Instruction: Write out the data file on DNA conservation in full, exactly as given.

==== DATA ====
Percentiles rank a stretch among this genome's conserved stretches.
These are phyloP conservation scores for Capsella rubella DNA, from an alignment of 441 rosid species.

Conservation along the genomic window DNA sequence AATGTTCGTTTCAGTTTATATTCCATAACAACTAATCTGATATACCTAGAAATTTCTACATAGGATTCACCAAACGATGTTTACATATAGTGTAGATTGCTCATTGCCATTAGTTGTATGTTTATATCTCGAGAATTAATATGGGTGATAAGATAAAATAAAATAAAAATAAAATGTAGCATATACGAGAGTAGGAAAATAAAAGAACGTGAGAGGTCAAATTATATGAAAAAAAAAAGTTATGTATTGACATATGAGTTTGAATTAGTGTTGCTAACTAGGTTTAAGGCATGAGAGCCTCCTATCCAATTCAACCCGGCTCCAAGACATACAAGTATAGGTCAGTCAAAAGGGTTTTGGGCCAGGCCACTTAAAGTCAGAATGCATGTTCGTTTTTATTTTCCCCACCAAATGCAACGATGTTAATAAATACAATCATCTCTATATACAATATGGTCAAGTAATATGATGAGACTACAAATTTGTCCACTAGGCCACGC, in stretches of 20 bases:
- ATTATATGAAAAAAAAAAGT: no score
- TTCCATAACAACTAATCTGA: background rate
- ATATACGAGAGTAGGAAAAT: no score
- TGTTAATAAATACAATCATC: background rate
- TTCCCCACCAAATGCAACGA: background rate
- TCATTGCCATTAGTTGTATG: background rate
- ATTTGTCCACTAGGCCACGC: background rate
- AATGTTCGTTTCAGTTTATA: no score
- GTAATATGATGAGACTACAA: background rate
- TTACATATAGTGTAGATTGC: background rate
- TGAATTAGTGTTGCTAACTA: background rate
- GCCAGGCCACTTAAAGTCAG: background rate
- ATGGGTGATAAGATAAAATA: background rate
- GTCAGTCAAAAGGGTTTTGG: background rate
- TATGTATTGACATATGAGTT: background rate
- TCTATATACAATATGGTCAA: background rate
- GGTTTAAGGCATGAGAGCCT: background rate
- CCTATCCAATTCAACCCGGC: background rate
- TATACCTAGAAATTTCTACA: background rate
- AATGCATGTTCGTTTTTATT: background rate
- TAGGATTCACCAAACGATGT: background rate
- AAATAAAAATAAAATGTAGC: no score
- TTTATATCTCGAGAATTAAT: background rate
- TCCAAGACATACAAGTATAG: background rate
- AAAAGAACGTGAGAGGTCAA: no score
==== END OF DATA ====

Percentiles rank a stretch among this genome's conserved stretches.
These are phyloP conservation scores for Capsella rubella DNA, from an alignment of 441 rosid species.

Conservation along the genomic window DNA sequence AATGTTCGTTTCAGTTTATATTCCATAACAACTAATCTGATATACCTAGAAATTTCTACATAGGATTCACCAAACGATGTTTACATATAGTGTAGATTGCTCATTGCCATTAGTTGTATGTTTATATCTCGAGAATTAATATGGGTGATAAGATAAAATAAAATAAAAATAAAATGTAGCATATACGAGAGTAGGAAAATAAAAGAACGTGAGAGGTCAAATTATATGAAAAAAAAAAGTTATGTATTGACATATGAGTTTGAATTAGTGTTGCTAACTAGGTTTAAGGCATGAGAGCCTCCTATCCAATTCAACCCGGCTCCAAGACATACAAGTATAGGTCAGTCAAAAGGGTTTTGGGCCAGGCCACTTAAAGTCAGAATGCATGTTCGTTTTTATTTTCCCCACCAAATGCAACGATGTTAATAAATACAATCATCTCTATATACAATATGGTCAAGTAATATGATGAGACTACAAATTTGTCCACTAGGCCACGC, in stretches of 20 bases:
- ATTATATGAAAAAAAAAAGT: no score
- TTCCATAACAACTAATCTGA: background rate
- ATATACGAGAGTAGGAAAAT: no score
- TGTTAATAAATACAATCATC: background rate
- TTCCCCACCAAATGCAACGA: background rate
- TCATTGCCATTAGTTGTATG: background rate
- ATTTGTCCACTAGGCCACGC: background rate
- AATGTTCGTTTCAGTTTATA: no score
- GTAATATGATGAGACTACAA: background rate
- TTACATATAGTGTAGATTGC: background rate
- TGAATTAGTGTTGCTAACTA: background rate
- GCCAGGCCACTTAAAGTCAG: background rate
- ATGGGTGATAAGATAAAATA: background rate
- GTCAGTCAAAAGGGTTTTGG: background rate
- TATGTATTGACATATGAGTT: background rate
- TCTATATACAATATGGTCAA: background rate
- GGTTTAAGGCATGAGAGCCT: background rate
- CCTATCCAATTCAACCCGGC: background rate
- TATACCTAGAAATTTCTACA: background rate
- AATGCATGTTCGTTTTTATT: background rate
- TAGGATTCACCAAACGATGT: background rate
- AAATAAAAATAAAATGTAGC: no score
- TTTATATCTCGAGAATTAAT: background rate
- TCCAAGACATACAAGTATAG: background rate
- AAAAGAACGTGAGAGGTCAA: no score